Carmelo POLINO, University of Oviedo, Spain
Information seeking is a key-driven dimension of public understanding of science. There are different patterns of information acquisition, modalities of public engagement, and audiences. Empirical research has revealed the existence of an 'attentive public' (interested and relatively informed), a 'distant public' that does not show interest (and also could manifest reservations to science), and a fraction of 'trusted public' that without information or participation activities, have positive views on science and technology.
In the United States, cohort, education, and literacy have played a key role in explaining Americans seeking information and public understanding of science (Stares, 2012; Miller, 2012). In turn, interest and information may also explain science funding attitudes (Motta, 2019). In Latin America, interest and consumption are high stratified by education and socioeconomic position (Polino & van den Eynde, 2019; Polino & Castelfranchi, 2019). In Canada, the salience of knowledge for the interest, and the perception of science, has also early empathized, besides the role of attitudes to science funding (Miller et al, 1997; Einsiedel, 1994).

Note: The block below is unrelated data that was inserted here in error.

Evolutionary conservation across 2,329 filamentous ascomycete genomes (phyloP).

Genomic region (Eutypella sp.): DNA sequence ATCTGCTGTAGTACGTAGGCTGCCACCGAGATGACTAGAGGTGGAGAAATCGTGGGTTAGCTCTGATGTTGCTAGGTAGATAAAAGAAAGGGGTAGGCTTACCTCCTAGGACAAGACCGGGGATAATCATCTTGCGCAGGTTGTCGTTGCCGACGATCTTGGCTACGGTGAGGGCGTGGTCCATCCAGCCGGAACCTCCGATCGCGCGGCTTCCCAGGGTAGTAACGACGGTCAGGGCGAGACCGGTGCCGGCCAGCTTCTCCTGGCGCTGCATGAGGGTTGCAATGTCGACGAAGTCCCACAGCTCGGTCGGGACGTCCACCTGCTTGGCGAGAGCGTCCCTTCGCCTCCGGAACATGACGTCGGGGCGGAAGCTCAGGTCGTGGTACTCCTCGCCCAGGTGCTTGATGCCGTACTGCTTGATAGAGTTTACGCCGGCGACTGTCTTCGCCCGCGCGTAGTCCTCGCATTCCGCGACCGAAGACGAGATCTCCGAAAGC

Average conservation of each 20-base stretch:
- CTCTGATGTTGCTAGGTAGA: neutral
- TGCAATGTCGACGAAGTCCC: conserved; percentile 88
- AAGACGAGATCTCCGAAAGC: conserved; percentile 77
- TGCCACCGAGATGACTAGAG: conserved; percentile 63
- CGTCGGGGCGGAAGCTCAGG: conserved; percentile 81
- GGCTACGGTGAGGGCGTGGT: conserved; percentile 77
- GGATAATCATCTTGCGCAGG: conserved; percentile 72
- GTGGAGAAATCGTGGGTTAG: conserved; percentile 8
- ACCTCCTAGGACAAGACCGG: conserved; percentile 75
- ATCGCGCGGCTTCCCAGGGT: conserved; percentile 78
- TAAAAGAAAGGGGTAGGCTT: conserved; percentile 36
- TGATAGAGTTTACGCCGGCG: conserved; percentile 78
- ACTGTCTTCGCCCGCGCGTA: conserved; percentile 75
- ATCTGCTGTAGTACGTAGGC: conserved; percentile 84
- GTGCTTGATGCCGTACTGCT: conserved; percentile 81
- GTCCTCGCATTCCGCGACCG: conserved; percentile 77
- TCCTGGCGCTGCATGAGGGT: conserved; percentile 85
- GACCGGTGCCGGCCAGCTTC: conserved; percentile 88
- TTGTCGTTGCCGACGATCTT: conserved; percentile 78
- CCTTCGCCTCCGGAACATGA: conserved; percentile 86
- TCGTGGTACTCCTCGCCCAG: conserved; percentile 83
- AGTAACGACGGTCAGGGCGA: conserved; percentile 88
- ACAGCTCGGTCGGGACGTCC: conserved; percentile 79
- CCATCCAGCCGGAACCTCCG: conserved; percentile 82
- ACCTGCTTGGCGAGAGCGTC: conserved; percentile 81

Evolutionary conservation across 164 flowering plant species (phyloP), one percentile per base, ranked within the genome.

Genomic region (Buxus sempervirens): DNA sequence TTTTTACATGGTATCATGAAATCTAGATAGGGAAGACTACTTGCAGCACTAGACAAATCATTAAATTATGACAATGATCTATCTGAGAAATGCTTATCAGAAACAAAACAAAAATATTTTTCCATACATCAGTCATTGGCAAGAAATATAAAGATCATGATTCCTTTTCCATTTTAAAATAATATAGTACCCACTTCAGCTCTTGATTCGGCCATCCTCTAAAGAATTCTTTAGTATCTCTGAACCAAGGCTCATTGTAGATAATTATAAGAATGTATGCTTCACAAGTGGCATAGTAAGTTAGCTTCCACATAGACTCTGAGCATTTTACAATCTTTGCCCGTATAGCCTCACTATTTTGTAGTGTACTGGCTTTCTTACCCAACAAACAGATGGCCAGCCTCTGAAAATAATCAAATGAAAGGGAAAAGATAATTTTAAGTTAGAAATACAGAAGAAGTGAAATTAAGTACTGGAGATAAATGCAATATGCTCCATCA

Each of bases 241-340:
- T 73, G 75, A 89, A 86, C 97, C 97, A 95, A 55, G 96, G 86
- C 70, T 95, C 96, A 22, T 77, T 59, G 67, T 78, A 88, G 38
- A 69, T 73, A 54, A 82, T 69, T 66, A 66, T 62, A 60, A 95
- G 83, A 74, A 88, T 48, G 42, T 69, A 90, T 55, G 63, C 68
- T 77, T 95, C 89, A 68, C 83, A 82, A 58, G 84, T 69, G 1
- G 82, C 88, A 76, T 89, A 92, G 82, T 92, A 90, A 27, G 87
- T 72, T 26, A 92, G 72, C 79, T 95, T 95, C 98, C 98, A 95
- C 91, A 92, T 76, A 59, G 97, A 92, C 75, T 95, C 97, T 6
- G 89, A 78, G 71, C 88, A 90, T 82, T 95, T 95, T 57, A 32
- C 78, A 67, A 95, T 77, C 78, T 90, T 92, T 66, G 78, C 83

In this communication, we assume the PREK model (promise, reserve, engagement, and knowledge) to study information seeking as an indicator of public engagement about science & health in the Americas by using data from the Wellcome Trusts' Global Monitor (2018) survey. We first perform a confirmatory factor analysis (CFA) and show data are consistent with the PREK model theoretical assumptions. We then identify the factors better predict information seeking using structural equation modeling (path analysis) that includes PREK, exogenous (age, gender, and urban-rural distinction), and control variables (household income, education, religious fundamentalism, and trust in scientists). We finally discuss some differences detected among Argentina, Brazil, Chile, Mexico, the US, and Canada.